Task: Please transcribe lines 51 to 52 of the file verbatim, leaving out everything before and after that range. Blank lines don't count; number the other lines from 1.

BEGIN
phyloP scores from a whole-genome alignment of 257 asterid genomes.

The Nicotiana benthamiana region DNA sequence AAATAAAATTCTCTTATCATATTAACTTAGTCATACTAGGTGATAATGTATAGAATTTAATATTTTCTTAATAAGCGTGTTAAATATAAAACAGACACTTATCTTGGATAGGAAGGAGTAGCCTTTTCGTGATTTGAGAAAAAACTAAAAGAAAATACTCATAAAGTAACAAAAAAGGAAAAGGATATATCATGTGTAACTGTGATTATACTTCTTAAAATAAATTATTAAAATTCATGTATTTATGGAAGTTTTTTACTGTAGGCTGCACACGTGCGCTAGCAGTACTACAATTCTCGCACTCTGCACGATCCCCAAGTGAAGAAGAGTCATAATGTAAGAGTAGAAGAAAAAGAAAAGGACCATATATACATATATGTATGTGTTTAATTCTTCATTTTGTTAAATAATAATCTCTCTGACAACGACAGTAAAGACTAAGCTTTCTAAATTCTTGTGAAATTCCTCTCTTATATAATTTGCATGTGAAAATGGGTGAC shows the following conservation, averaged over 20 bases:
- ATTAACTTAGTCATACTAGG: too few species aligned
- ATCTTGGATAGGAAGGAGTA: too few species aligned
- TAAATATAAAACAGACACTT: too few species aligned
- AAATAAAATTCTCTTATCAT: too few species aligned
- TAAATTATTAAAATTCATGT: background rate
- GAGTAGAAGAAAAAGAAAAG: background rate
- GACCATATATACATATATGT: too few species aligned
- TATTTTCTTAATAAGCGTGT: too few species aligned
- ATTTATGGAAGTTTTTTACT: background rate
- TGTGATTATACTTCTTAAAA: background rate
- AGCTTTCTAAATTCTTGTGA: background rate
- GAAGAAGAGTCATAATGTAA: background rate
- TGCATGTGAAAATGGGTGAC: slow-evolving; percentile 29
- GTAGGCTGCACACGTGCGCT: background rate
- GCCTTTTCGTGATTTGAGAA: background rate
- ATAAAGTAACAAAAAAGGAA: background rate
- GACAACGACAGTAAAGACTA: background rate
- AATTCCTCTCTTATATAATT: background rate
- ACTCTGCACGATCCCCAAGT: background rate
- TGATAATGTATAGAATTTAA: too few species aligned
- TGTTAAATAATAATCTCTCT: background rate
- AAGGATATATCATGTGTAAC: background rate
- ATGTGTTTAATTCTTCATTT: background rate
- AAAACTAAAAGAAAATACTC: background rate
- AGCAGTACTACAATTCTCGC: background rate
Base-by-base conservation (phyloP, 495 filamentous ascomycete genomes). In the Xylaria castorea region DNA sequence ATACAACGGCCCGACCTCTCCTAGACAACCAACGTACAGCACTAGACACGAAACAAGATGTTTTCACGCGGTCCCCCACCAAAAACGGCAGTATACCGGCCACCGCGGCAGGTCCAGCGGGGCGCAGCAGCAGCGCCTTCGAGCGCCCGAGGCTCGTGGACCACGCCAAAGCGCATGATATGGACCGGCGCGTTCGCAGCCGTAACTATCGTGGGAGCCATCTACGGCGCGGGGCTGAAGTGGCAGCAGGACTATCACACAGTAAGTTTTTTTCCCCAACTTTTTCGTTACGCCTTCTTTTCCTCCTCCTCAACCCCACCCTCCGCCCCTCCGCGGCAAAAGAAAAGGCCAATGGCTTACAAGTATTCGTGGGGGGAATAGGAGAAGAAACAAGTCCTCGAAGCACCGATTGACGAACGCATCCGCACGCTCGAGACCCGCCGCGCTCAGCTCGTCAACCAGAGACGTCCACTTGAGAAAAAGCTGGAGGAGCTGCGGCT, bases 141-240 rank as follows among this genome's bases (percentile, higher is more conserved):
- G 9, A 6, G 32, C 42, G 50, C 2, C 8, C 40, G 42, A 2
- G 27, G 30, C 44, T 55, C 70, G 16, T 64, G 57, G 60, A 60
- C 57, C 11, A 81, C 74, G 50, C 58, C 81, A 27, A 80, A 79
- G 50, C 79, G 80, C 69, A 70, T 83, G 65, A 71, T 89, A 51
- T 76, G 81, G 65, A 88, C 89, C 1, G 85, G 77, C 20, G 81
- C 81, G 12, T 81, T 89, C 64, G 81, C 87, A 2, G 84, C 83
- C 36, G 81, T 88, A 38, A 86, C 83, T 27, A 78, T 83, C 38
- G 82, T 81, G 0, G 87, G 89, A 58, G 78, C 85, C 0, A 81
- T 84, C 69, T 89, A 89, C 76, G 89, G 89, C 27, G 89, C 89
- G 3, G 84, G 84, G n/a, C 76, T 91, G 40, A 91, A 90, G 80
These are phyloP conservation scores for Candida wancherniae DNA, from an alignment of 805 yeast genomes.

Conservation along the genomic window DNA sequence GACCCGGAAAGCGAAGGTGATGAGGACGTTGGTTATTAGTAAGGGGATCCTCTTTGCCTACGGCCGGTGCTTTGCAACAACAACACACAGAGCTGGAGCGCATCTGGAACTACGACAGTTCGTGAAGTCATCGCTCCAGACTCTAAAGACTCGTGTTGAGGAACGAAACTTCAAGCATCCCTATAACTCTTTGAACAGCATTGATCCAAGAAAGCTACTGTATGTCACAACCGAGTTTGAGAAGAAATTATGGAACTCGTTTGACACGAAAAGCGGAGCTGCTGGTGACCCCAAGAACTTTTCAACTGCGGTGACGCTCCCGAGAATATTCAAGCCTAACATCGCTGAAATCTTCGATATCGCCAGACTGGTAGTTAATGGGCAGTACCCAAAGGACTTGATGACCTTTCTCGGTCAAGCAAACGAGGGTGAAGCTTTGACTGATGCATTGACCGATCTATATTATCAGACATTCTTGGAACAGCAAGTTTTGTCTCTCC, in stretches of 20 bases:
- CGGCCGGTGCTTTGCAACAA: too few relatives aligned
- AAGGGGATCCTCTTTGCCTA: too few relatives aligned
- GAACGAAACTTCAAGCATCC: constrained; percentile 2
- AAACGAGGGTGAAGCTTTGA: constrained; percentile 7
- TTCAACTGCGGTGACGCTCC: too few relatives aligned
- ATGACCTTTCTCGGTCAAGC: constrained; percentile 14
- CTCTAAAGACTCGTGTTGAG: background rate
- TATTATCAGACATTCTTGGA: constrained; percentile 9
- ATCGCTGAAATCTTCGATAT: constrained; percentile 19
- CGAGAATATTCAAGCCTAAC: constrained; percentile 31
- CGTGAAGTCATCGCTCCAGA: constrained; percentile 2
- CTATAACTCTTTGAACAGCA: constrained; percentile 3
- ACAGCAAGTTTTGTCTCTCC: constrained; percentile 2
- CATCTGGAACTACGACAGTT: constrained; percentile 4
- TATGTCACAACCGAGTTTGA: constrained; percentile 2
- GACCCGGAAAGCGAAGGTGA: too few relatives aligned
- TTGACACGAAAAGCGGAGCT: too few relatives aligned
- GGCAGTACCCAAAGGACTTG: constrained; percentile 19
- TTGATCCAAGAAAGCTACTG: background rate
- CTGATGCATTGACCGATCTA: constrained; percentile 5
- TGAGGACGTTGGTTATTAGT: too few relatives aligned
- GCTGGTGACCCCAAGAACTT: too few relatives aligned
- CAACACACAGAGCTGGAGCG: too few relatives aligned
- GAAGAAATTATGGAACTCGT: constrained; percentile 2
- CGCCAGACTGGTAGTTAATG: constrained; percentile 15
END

- CGTGAAGTCATCGCTCCAGA: constrained; percentile 2
- CTATAACTCTTTGAACAGCA: constrained; percentile 3